Where Berneri works in a carefully plotted, observational vein, and Moguillansky treads lightly in the space between drama and comedy perfected by some of his compatriots, such as Mariano Llinás and Matías Piñeiro, the Franco-Chilean filmmaker Niles Atallah works in a more imagistic, at times ecstatic, way, without giving up on psychology or narrative elements. Atallah’s film Rey picks on the true story Orélie-Antoine de Tounens, a Frenchman who arrived in Chile in 1858 and eventually presented himself to the country’s indigenous Mapuche nation as their true leader that could help them rise against the colonizers. With such prominent films as Zama (2017), by Lucrecia Martel, we seem to be (once again) in a golden age of stories about gradually demented colonizers, with the New Land as a mirror that exposes the numerous civilizing missions to be the putrid, land-and-natural-resource-grabbing frauds they were. Still, even in this familiar thematic vein, Atallah’s approach is singular, his focus on de Tounens’s descent into dementia presented in vivid color and with fantastical elements. The scenes in which de Tounens appears to be actually drawing water from a spring, or is crowned by straw-men in the forest, are possessed of the kind of romanticized imagination that both gave rise to early conquest and fueled later ones. Atallah also envisions a trial against de Tounens, carried against him by the Spanish crown officials who accuse him of espionage. And while these scenes, with mask-clad actors, may raise some questions about the execution of the mise en scène, the film effectively plunges us into the bewildering, dangerously fluid state of confusion as it conveys de Tounens’ anarchic, messianic convictions. In this sense, and in the stunning manipulation of the image—Atallah shot parts of his film on 16mm, and certain sections are treated to look as if archival footage, with stains and abrasions—the film recalls such work as Triste Trópico (1973), by Brazilian artist Arthur Omar. Instead of consciously processing the full extent of socio-economic and historical circumstances around the Spanish colony, Atallah wants us instead to experience the delusion of the colonializing zeal, the very poison itself.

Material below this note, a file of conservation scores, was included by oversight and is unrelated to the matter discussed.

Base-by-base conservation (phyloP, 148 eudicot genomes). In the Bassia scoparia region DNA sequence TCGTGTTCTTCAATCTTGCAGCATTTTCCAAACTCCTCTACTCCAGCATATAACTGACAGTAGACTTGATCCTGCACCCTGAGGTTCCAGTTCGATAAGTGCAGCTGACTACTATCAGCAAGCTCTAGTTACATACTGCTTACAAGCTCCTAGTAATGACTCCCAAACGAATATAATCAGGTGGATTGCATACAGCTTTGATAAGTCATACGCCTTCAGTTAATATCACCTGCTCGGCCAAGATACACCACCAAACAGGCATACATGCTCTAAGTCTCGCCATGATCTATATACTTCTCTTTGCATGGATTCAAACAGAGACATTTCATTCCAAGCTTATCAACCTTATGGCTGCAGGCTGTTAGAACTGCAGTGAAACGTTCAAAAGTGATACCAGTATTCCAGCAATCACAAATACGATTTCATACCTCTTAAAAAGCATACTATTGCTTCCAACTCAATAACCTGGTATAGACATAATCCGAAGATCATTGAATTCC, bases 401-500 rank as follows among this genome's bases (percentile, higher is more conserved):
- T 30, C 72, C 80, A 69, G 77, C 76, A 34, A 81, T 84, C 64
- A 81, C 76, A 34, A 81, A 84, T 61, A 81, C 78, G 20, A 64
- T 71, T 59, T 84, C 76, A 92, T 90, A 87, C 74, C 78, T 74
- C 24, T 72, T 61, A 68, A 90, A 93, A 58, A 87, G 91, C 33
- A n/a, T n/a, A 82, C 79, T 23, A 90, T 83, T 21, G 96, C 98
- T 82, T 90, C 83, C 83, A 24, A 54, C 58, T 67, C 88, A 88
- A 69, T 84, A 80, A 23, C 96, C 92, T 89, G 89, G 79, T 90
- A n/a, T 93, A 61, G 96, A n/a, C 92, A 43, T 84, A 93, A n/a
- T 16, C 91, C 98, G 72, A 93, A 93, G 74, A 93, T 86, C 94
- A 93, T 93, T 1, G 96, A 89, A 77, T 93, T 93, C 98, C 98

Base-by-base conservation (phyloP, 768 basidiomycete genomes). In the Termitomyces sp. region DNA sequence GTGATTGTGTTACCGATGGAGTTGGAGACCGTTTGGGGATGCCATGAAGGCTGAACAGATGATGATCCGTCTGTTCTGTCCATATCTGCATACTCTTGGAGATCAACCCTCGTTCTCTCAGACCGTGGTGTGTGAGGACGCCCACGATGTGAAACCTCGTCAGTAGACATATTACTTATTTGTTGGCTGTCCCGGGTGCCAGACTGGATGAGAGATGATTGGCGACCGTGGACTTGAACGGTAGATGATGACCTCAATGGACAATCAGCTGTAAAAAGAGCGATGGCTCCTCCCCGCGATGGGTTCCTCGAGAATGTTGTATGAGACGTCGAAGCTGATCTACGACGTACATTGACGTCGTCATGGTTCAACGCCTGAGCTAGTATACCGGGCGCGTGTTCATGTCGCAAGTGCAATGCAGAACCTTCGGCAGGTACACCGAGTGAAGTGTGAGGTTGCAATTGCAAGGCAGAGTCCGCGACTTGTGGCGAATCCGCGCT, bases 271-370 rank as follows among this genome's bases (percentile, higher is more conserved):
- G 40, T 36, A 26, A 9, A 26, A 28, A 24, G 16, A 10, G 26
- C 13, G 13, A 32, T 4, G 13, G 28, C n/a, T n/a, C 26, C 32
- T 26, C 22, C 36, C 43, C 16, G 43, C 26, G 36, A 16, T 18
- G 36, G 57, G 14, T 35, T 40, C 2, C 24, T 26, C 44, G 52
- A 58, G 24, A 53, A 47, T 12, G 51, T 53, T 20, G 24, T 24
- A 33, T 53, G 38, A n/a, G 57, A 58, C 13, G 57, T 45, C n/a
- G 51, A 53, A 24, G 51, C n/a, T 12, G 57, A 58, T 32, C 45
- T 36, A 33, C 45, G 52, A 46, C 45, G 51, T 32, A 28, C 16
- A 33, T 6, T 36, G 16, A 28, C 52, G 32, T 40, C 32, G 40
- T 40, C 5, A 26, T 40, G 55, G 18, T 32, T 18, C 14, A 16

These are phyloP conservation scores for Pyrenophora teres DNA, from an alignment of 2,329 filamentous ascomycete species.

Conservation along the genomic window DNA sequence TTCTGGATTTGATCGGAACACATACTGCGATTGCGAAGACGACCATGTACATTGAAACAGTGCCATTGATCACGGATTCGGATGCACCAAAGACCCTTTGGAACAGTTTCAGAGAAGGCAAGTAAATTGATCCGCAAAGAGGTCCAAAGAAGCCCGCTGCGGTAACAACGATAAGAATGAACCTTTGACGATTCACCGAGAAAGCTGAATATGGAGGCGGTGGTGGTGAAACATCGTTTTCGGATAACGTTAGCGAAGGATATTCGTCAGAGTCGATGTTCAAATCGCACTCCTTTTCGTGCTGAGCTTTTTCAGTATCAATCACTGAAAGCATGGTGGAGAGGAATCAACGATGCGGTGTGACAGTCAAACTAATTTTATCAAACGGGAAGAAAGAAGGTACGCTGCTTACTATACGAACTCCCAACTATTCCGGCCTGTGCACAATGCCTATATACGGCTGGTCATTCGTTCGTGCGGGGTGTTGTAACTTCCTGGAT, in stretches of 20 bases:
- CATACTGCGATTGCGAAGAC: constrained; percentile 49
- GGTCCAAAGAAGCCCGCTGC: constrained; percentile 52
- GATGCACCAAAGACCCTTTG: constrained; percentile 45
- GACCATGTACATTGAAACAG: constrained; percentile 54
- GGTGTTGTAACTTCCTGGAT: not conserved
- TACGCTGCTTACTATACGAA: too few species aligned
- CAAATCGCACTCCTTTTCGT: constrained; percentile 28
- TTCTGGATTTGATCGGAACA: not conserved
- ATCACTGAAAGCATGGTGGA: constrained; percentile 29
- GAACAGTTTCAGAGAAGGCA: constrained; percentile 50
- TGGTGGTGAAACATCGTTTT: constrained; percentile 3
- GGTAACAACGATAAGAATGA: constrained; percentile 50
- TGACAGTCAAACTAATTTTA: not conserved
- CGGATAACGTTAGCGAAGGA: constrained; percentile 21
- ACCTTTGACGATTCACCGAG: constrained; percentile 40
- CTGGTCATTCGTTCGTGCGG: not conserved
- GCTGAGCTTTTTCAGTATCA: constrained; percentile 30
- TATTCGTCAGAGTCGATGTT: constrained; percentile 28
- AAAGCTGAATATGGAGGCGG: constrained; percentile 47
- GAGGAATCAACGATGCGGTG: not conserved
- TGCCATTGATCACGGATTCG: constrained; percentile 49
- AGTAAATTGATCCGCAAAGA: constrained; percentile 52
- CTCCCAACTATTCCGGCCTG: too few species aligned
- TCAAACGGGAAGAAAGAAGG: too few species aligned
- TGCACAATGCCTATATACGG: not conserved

Perhaps no other film in this year’s line-up comes as close to the realization of poetry on screen as Pablo Escoto’s Ruinas Tu Reino (Ruins Your Realm), the winner of the FICUNAM Festival in Mexico. Escoto, along with his team, Jésus Núñez (cinematographer) and Salvador Amores (editor), are working according to their postmodern poor-cinema work ethic and aesthetics: They deliberately choose the affordable, DIY production mode with digital cameras, and contextualize their ambitions in the lineage of such political Latin American filmmakers as Brazil’s late Glauber Rocha. In Ruinas Tu Reino, Escoto accompanies fishermen in their daily toil on a small boat. But rather than an essay on labor, the film proceeds in a materialist way, with textures, light, primary colors, movement and rhythm taking precedence. Latin America’s Romantic cinema—romantic, in its ardent belief in the images’ power, just as Stan Brakhage once expressed it—his is the film you will probably want to come to last, to preserve its beauty a while longer.